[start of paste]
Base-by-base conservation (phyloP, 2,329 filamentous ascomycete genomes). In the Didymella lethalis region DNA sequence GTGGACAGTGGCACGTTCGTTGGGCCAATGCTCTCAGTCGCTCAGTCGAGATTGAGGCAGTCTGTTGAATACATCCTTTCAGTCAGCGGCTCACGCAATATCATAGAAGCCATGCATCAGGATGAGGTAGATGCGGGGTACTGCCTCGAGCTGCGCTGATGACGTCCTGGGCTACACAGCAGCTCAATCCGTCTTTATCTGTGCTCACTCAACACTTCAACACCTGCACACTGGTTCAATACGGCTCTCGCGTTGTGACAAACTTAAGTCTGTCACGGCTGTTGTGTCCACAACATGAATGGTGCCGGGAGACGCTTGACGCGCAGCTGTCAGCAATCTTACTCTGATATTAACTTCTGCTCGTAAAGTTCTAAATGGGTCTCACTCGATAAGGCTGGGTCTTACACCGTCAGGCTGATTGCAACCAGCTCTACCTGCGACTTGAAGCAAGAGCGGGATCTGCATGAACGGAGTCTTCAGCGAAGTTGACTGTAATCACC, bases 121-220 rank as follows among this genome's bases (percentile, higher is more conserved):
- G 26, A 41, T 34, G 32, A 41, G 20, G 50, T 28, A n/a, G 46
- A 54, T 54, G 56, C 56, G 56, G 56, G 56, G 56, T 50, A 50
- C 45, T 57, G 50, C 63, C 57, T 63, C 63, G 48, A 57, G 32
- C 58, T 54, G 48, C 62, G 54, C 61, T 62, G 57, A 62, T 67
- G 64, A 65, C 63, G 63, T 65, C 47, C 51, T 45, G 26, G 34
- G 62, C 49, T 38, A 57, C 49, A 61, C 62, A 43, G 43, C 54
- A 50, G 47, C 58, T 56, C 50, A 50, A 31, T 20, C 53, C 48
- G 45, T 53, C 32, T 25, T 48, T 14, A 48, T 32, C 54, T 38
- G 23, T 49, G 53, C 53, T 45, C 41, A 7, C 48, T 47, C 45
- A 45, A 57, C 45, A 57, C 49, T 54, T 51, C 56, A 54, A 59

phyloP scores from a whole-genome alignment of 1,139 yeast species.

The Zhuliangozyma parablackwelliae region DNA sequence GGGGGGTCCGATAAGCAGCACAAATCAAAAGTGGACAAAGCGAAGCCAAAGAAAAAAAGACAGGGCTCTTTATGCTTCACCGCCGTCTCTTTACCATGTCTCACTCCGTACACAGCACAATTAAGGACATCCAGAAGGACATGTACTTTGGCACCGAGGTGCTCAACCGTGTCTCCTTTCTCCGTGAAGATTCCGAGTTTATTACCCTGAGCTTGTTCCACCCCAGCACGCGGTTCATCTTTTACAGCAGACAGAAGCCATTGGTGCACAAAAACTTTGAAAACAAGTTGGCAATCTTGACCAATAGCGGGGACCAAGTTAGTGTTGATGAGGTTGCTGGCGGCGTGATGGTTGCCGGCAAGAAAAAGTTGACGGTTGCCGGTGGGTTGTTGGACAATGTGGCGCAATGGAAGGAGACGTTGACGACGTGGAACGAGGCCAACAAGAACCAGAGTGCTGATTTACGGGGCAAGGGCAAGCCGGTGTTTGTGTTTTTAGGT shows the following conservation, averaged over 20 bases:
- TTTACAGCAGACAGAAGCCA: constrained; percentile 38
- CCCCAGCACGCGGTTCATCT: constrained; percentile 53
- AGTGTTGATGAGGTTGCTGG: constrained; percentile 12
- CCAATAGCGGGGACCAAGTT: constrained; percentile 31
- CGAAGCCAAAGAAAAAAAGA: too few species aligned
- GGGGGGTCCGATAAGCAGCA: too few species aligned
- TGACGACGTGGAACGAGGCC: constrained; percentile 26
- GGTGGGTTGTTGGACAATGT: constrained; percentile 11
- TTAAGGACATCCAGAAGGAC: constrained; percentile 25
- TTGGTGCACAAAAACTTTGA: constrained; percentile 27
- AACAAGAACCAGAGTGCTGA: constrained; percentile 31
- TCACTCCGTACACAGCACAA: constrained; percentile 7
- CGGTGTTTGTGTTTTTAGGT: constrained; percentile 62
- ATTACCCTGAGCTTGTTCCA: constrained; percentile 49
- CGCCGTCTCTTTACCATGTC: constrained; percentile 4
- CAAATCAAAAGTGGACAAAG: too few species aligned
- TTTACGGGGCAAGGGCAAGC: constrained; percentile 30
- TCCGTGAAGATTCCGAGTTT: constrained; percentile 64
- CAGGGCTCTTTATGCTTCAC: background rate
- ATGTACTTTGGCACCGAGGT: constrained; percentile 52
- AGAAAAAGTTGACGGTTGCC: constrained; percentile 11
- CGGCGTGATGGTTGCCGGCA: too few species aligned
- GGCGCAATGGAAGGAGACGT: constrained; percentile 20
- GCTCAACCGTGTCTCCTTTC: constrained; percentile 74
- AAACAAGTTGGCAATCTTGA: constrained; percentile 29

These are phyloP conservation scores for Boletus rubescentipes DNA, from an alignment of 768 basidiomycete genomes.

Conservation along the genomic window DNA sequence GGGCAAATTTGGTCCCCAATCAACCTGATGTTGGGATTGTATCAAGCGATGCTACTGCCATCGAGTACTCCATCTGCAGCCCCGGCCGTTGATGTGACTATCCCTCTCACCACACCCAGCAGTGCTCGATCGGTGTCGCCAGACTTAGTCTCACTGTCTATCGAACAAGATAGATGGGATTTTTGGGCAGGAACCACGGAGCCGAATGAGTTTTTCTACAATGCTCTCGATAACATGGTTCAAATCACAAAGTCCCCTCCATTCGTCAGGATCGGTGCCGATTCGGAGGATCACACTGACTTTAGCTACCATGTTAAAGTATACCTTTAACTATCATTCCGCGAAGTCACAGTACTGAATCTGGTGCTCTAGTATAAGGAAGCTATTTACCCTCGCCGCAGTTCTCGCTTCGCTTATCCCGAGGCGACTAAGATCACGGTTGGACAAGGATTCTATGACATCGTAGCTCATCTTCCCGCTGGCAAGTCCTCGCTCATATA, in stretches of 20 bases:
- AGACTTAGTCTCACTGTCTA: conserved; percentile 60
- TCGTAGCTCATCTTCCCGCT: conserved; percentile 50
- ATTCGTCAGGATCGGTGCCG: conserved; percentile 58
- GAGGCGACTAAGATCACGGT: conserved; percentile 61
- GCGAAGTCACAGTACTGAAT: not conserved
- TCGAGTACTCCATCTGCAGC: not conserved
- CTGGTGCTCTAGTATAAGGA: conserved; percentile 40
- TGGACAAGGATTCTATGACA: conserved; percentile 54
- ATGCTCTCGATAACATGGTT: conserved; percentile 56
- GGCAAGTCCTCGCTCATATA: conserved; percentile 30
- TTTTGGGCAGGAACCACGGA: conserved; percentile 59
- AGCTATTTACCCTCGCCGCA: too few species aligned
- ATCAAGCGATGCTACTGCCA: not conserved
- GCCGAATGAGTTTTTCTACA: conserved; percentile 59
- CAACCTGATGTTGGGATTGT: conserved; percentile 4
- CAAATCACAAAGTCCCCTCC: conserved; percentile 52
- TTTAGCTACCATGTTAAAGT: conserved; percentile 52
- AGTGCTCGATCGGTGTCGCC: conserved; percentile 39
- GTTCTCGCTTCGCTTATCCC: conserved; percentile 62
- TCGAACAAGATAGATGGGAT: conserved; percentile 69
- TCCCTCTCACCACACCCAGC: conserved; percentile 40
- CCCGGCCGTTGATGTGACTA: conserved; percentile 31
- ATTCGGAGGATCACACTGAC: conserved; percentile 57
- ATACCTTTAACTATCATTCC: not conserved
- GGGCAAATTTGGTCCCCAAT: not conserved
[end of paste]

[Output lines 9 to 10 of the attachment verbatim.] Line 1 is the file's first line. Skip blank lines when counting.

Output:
- G 45, T 53, C 32, T 25, T 48, T 14, A 48, T 32, C 54, T 38
- G 23, T 49, G 53, C 53, T 45, C 41, A 7, C 48, T 47, C 45